Lips’ language to lips’ ears.
Two drinking each other’s heart, it seems.
Two roving loves who have left home,
pilgrims to the confluence of lips.
Two waves rise by the law of love
to break and die on two sets of lips.
Two wild desires craving each other
meet at last at the body’s limits.
Love’s writing a song in dainty letters,
layers of kiss-calligraphy on lips.
Plucking flowers from two sets of lips
perhaps to thread them into a chain later.
This sweet union of lips
is the red marriage-bed of a pair of smiles.
In the night of weariness
let me give myself up to sleep without struggle,
resting my trust upon thee.
Let me not force my flagging spirit into a poor preparation for thy worship.
It is thou who drawest the veil of night upon the tired eyes of the day
to renew its sight in a fresher gladness of awakening.
Deliverance is not for me in renunciation.
I feel the embrace of freedom in a thousand bonds of delight.
Thou ever pourest for me the fresh draught of thy wine of various
colours and fragrance, filling this earthen vessel to the brim.
My world will light its hundred different lamps with thy flame
and place them before the altar of thy temple.
No, I will never shut the doors of my senses.
The delights of sight and hearing and touch will bear thy delight.
Yes, all my illusions will burn into illumination of joy,
and all my desires ripen into fruits of love.
When I give up the helm
I know that the time has come for thee to take it.
What there is to do will be instantly done.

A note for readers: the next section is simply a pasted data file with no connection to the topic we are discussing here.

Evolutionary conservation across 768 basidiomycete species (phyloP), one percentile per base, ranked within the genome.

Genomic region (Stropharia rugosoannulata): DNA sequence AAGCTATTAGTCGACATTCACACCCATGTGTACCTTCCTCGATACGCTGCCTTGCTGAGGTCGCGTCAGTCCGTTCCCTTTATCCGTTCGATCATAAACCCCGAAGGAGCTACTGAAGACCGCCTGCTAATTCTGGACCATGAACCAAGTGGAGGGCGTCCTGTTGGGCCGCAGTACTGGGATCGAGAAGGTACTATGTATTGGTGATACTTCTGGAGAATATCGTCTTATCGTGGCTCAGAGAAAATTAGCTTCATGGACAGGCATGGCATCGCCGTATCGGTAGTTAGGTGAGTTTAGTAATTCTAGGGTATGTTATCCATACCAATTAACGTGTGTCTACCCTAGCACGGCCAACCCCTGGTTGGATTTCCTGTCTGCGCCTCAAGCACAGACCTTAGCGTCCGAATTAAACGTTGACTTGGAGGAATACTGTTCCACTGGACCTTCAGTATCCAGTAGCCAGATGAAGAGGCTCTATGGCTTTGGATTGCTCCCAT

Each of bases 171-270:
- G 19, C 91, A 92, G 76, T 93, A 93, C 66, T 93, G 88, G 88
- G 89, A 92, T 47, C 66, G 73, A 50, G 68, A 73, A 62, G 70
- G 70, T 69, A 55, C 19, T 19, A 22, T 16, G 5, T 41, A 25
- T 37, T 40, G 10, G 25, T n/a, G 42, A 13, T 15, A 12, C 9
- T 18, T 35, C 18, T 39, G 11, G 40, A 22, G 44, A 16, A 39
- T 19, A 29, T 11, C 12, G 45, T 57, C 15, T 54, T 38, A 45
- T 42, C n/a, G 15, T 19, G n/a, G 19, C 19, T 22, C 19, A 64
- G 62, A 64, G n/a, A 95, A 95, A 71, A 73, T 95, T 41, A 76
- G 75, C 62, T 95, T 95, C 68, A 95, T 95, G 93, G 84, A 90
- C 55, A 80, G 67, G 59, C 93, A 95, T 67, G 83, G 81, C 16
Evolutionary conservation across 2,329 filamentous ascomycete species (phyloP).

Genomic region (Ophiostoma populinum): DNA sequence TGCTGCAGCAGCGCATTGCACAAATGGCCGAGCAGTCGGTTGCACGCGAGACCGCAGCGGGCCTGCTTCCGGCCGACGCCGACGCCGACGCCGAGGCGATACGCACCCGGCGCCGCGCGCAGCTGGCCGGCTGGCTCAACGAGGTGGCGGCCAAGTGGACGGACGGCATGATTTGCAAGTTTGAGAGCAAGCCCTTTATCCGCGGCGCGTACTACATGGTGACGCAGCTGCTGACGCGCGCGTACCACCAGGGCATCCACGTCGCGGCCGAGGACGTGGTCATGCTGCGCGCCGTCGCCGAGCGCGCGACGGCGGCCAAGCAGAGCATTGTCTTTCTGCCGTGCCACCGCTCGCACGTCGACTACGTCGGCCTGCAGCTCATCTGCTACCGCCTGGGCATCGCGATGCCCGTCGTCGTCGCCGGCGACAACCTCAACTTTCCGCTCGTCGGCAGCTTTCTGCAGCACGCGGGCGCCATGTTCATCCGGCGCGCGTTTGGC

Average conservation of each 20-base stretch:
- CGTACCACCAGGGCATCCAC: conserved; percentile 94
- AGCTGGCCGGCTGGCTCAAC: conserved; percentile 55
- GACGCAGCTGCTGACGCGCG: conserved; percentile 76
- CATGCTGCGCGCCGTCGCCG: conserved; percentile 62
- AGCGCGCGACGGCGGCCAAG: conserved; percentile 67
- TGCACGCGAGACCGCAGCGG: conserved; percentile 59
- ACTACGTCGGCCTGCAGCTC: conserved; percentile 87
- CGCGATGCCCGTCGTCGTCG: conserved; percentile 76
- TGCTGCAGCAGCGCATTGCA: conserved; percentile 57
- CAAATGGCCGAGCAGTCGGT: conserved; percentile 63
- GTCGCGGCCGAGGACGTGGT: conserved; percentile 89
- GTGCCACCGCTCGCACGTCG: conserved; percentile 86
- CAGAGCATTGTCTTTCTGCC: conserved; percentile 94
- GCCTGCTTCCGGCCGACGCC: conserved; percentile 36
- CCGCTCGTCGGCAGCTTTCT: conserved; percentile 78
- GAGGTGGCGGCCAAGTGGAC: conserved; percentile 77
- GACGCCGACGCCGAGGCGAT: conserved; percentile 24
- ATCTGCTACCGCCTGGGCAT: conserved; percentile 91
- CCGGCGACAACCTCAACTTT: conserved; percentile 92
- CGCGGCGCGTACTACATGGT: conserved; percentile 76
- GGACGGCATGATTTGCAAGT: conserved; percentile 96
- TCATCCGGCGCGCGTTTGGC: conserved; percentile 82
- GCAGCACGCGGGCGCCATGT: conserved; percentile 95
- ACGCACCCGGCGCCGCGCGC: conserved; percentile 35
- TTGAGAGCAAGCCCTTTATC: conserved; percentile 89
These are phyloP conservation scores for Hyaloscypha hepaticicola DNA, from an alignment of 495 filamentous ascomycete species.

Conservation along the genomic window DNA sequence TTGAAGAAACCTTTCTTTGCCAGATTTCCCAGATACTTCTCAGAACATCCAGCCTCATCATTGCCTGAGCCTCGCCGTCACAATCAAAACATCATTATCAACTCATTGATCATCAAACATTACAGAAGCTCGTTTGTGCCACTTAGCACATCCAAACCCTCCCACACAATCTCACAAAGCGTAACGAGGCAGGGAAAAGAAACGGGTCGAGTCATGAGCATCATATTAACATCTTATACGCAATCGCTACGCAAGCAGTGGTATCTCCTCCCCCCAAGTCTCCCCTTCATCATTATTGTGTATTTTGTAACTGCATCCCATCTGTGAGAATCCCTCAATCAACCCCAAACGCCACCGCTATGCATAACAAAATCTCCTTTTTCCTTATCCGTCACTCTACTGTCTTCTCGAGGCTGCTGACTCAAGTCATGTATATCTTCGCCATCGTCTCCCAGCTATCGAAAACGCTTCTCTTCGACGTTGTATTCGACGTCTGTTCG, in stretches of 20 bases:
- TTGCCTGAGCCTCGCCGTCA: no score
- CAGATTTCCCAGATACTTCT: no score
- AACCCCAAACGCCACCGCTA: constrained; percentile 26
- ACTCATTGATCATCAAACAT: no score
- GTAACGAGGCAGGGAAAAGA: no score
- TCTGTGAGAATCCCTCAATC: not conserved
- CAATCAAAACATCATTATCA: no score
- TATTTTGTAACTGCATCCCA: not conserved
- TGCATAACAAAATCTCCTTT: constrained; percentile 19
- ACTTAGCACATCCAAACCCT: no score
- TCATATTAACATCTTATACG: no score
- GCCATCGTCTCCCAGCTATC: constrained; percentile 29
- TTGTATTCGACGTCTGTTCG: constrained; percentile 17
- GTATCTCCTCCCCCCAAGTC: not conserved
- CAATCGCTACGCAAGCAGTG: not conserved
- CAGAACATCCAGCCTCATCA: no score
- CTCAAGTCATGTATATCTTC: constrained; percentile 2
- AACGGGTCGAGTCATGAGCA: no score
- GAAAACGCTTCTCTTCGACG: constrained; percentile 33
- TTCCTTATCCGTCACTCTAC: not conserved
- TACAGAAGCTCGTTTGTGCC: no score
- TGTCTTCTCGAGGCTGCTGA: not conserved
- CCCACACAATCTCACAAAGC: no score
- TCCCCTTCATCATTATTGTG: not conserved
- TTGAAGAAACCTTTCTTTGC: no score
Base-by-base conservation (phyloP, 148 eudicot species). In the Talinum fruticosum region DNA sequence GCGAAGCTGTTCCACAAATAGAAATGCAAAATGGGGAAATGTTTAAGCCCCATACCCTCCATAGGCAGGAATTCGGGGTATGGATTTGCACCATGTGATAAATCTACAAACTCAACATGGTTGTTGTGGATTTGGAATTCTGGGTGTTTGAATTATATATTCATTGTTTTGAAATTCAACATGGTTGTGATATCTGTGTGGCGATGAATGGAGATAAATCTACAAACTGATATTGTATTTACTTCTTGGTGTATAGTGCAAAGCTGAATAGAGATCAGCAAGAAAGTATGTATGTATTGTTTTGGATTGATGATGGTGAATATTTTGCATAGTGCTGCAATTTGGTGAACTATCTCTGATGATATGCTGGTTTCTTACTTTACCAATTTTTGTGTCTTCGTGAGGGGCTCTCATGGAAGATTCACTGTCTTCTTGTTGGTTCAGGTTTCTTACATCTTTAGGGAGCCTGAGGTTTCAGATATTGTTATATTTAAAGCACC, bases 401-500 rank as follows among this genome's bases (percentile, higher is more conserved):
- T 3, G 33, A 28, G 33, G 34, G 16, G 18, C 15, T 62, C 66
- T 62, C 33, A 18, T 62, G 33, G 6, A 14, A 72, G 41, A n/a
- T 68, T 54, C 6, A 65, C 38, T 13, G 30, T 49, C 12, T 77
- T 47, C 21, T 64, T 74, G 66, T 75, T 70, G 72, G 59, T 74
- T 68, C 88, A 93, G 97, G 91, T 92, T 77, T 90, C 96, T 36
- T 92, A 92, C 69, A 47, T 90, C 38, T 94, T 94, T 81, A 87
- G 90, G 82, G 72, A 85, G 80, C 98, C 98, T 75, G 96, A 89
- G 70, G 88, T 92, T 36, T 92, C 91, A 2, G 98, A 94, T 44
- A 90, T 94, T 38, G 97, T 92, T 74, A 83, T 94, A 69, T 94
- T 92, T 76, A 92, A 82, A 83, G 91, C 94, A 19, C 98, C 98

Vain is this struggle.
Then take away your hands
and silently put up with your defeat, my heart,
and think it your good fortune to sit perfectly still
where you are placed.
These my lamps are blown out at every little puff of wind,
and trying to light them I forget all else again and again.
But I shall be wise this time and wait in the dark,
spreading my mat on the floor;
and whenever it is thy pleasure, my lord,
come silently and take thy seat here.
Day by day I float my paper boats one by one down the running
In bid black letters I write my name on them and the name of
the village where I live.
I hope that someone in some strange land will find them and
know who I am.
I load my little boats with shiuli flower from our garden, and
hope that these blooms of the dawn will be carried safely to land
in the night.
I launch my paper boats and look up into the sky and see the
little clouds setting thee white bulging sails.
I know not what playmate of mine in the sky sends them down
the air to race with my boats!
When night comes I bury my face in my arms and dream that my
paper boats float on and on under the midnight stars.
The fairies of sleep are sailing in them, and the lading ins
their baskets full of dreams.
Man goes into the noisy crowd
to drown his own clamour of silence.
Man is immortal; therefore he must die endlessly.
For life is a creative idea;
it can only find itself in changing forms.
Man’s abiding happiness is not in getting anything
but in giving himself up to what is greater than himself,
to ideas which are larger than his individual life,
the idea of his country,
Life is given to us,
we earn it by giving it.
Let the dead have the immortality of fame,
but the living the immortality of love.
Life’s errors cry for the merciful beauty
that can modulate their isolation into a
harmony with the whole.
Life, like a child, laughs,
shaking its rattle of death as it runs.